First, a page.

Copper pipe is one of the most common materials used for installing water supply lines in both residential and commercial buildings. PEX (cross-linked-polyethylene), a newer kind of pipe, has been used for years in Europe and Canada and is approved for use in the United States. Both kinds of pipe have their advantages and disadvantages, making them more suitable for different installation situations and less suitable for others.
Ease of Installation
Installing copper requires skill and preparation. Copper is a soft metal, and is therefore easy to cut with a single-track tubing cutter. But copper pipe is rigid and inflexible, so creating a long water supply line requires carefully calculation of pipe lengths and changes in direction in order to ensure a proper installation. By contrast, PEX pipe is light and moderately flexible, and can be guided through tight spaces more easily than a rigid copper pipe can. This makes running a new line through an existing house wall the perfect job for PEX. PEX is also easy to cut using a ratcheting PVC cutter.
Copper pipe connections requires a careful, deliberate technique called "sweating" the pipe. This involves cleaning the pipe, applying flux, heating the pipe with a torch, soldering the joint, then cleaning it again. This technique must be practiced, and may be intimidating to the beginning do-it-yourself plumber, but results in strong, durable joints when executed properly. PEX connections are made using metal crimped fittings. The end of the PEX pipe is pushed onto a metal fitting, then secured by crimping a metal band around the pipe with a crimping tool. Crimping is more easily mastered than soldering, making PEX a more attractive option for novice plumbers.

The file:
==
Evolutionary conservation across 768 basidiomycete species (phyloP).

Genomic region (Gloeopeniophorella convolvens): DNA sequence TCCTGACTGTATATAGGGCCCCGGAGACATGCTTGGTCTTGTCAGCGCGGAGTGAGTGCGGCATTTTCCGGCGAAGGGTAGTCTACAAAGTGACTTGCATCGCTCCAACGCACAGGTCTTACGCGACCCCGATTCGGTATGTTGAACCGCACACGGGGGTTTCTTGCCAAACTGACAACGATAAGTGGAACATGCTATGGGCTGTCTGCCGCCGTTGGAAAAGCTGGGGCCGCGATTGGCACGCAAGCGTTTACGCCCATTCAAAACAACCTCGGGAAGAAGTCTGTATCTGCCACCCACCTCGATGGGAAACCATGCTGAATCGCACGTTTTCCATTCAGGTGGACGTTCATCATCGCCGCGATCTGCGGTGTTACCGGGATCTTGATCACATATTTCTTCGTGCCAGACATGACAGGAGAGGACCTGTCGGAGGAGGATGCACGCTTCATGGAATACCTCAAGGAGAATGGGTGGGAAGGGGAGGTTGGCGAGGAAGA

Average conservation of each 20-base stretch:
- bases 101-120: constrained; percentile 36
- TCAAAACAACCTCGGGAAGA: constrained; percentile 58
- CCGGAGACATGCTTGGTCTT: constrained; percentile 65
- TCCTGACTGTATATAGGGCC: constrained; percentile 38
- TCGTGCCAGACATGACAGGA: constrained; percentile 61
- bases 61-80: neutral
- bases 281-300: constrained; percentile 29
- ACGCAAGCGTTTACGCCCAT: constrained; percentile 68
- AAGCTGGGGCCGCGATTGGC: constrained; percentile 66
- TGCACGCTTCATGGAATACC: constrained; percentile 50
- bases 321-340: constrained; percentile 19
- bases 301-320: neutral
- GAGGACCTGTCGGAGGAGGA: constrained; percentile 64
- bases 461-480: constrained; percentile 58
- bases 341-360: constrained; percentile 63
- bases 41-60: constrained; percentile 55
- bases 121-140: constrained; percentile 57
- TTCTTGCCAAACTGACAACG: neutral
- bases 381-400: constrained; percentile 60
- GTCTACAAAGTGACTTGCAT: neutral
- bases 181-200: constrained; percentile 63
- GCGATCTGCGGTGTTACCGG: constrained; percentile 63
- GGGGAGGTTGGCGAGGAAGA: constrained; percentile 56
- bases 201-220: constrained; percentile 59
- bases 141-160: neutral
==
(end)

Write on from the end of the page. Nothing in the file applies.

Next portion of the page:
Copper is quite durable, and is not damaged by UV rays like PEX pipe is; PEX should therefore not be used for exposed outdoor applications. Copper pipe can split if water freezes inside it, but minor cases of frozen copper pipes can be remedied by heating the pipe with a torch. PEX can withstand moderate and hard freezes without breaking, and retains hot water heat better than copper pipe does. Copper corrodes if exposed to aggressive (hard) water, while PEX is unaffected by the same kind of water.
Copper has the reputation of being an expensive material to plumb with, though if properly installed, it will return the investment with decades of durability. PEX pipe is less expensive than copper pipe. But PEX fittings can add extra cost to a project, especially when installing a long or complicated water supply system.
Copper pipe and PEX pipe supplies are both available at major home improvement stores. Specialty fittings and equipment (such as some varieties of PEX crimping systems) can be obtained from plumbing supply specialty stores.
- "Plumbing"; by Rex Cauldwell; 2006.
- Photo Credit tuyau cuivre image by Claudio Calcagno from Fotolia.com scissor cut white plastic pipe image by Graf_es from Fotolia.com
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